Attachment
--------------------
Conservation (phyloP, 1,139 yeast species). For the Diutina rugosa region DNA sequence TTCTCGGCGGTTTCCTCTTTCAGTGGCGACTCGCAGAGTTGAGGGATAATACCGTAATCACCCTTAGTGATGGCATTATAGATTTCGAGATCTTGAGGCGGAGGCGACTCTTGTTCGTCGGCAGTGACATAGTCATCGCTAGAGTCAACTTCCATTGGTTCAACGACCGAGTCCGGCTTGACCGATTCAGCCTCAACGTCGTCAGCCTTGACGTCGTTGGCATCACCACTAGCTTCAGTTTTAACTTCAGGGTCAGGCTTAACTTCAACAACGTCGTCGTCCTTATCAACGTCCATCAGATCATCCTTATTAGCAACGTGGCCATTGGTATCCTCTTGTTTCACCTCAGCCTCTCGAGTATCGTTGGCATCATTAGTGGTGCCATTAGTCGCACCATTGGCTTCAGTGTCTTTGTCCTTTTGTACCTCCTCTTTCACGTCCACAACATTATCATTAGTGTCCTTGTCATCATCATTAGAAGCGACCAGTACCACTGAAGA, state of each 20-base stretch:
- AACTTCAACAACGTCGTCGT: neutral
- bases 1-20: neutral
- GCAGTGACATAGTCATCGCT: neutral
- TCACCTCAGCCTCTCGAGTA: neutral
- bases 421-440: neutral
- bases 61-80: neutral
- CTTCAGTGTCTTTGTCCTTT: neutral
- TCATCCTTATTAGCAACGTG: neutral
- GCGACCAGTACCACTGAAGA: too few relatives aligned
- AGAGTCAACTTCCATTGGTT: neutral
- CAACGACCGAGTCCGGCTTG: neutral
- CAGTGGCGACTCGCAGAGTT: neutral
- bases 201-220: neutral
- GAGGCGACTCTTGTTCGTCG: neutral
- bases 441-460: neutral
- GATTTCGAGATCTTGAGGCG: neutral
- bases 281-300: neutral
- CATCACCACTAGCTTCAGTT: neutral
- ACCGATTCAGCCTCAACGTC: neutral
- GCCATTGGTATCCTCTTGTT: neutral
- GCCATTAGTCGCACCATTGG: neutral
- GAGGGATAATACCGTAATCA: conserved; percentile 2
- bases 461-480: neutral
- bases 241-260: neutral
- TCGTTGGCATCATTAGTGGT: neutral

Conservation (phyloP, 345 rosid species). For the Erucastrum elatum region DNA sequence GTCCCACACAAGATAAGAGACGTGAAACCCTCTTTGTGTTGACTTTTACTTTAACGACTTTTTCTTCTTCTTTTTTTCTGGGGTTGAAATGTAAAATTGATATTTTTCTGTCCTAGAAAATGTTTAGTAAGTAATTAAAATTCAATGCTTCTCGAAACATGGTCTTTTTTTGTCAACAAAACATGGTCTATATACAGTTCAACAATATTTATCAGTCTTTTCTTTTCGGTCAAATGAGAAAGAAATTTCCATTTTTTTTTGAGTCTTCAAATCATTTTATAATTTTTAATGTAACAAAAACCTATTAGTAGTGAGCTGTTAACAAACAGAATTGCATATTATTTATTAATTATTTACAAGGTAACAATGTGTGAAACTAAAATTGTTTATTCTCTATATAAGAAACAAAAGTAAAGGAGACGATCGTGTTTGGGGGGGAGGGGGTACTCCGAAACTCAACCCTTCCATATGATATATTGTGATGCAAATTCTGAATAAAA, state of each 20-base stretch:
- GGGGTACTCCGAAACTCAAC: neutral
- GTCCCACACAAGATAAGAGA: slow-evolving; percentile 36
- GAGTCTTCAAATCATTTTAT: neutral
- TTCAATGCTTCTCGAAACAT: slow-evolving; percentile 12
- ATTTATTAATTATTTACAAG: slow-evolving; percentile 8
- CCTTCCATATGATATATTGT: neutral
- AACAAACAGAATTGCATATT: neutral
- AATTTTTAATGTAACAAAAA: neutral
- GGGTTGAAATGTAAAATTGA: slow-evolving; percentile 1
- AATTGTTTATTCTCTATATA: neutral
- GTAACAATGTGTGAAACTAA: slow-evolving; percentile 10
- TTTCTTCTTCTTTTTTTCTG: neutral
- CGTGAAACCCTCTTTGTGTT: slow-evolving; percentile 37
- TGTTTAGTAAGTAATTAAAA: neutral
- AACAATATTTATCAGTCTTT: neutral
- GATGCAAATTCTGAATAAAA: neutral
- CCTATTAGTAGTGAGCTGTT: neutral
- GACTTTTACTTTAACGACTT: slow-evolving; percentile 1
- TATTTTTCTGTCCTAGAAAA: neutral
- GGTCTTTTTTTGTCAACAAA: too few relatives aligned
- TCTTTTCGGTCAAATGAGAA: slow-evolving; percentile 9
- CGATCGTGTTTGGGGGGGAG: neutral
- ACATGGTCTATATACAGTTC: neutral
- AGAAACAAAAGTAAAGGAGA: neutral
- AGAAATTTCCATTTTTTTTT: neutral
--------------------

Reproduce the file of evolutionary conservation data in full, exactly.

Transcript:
Conservation (phyloP, 1,139 yeast species). For the Diutina rugosa region DNA sequence TTCTCGGCGGTTTCCTCTTTCAGTGGCGACTCGCAGAGTTGAGGGATAATACCGTAATCACCCTTAGTGATGGCATTATAGATTTCGAGATCTTGAGGCGGAGGCGACTCTTGTTCGTCGGCAGTGACATAGTCATCGCTAGAGTCAACTTCCATTGGTTCAACGACCGAGTCCGGCTTGACCGATTCAGCCTCAACGTCGTCAGCCTTGACGTCGTTGGCATCACCACTAGCTTCAGTTTTAACTTCAGGGTCAGGCTTAACTTCAACAACGTCGTCGTCCTTATCAACGTCCATCAGATCATCCTTATTAGCAACGTGGCCATTGGTATCCTCTTGTTTCACCTCAGCCTCTCGAGTATCGTTGGCATCATTAGTGGTGCCATTAGTCGCACCATTGGCTTCAGTGTCTTTGTCCTTTTGTACCTCCTCTTTCACGTCCACAACATTATCATTAGTGTCCTTGTCATCATCATTAGAAGCGACCAGTACCACTGAAGA, state of each 20-base stretch:
- AACTTCAACAACGTCGTCGT: neutral
- bases 1-20: neutral
- GCAGTGACATAGTCATCGCT: neutral
- TCACCTCAGCCTCTCGAGTA: neutral
- bases 421-440: neutral
- bases 61-80: neutral
- CTTCAGTGTCTTTGTCCTTT: neutral
- TCATCCTTATTAGCAACGTG: neutral
- GCGACCAGTACCACTGAAGA: too few relatives aligned
- AGAGTCAACTTCCATTGGTT: neutral
- CAACGACCGAGTCCGGCTTG: neutral
- CAGTGGCGACTCGCAGAGTT: neutral
- bases 201-220: neutral
- GAGGCGACTCTTGTTCGTCG: neutral
- bases 441-460: neutral
- GATTTCGAGATCTTGAGGCG: neutral
- bases 281-300: neutral
- CATCACCACTAGCTTCAGTT: neutral
- ACCGATTCAGCCTCAACGTC: neutral
- GCCATTGGTATCCTCTTGTT: neutral
- GCCATTAGTCGCACCATTGG: neutral
- GAGGGATAATACCGTAATCA: conserved; percentile 2
- bases 461-480: neutral
- bases 241-260: neutral
- TCGTTGGCATCATTAGTGGT: neutral

Conservation (phyloP, 345 rosid species). For the Erucastrum elatum region DNA sequence GTCCCACACAAGATAAGAGACGTGAAACCCTCTTTGTGTTGACTTTTACTTTAACGACTTTTTCTTCTTCTTTTTTTCTGGGGTTGAAATGTAAAATTGATATTTTTCTGTCCTAGAAAATGTTTAGTAAGTAATTAAAATTCAATGCTTCTCGAAACATGGTCTTTTTTTGTCAACAAAACATGGTCTATATACAGTTCAACAATATTTATCAGTCTTTTCTTTTCGGTCAAATGAGAAAGAAATTTCCATTTTTTTTTGAGTCTTCAAATCATTTTATAATTTTTAATGTAACAAAAACCTATTAGTAGTGAGCTGTTAACAAACAGAATTGCATATTATTTATTAATTATTTACAAGGTAACAATGTGTGAAACTAAAATTGTTTATTCTCTATATAAGAAACAAAAGTAAAGGAGACGATCGTGTTTGGGGGGGAGGGGGTACTCCGAAACTCAACCCTTCCATATGATATATTGTGATGCAAATTCTGAATAAAA, state of each 20-base stretch:
- GGGGTACTCCGAAACTCAAC: neutral
- GTCCCACACAAGATAAGAGA: slow-evolving; percentile 36
- GAGTCTTCAAATCATTTTAT: neutral
- TTCAATGCTTCTCGAAACAT: slow-evolving; percentile 12
- ATTTATTAATTATTTACAAG: slow-evolving; percentile 8
- CCTTCCATATGATATATTGT: neutral
- AACAAACAGAATTGCATATT: neutral
- AATTTTTAATGTAACAAAAA: neutral
- GGGTTGAAATGTAAAATTGA: slow-evolving; percentile 1
- AATTGTTTATTCTCTATATA: neutral
- GTAACAATGTGTGAAACTAA: slow-evolving; percentile 10
- TTTCTTCTTCTTTTTTTCTG: neutral
- CGTGAAACCCTCTTTGTGTT: slow-evolving; percentile 37
- TGTTTAGTAAGTAATTAAAA: neutral
- AACAATATTTATCAGTCTTT: neutral
- GATGCAAATTCTGAATAAAA: neutral
- CCTATTAGTAGTGAGCTGTT: neutral
- GACTTTTACTTTAACGACTT: slow-evolving; percentile 1
- TATTTTTCTGTCCTAGAAAA: neutral
- GGTCTTTTTTTGTCAACAAA: too few relatives aligned
- TCTTTTCGGTCAAATGAGAA: slow-evolving; percentile 9
- CGATCGTGTTTGGGGGGGAG: neutral
- ACATGGTCTATATACAGTTC: neutral
- AGAAACAAAAGTAAAGGAGA: neutral
- AGAAATTTCCATTTTTTTTT: neutral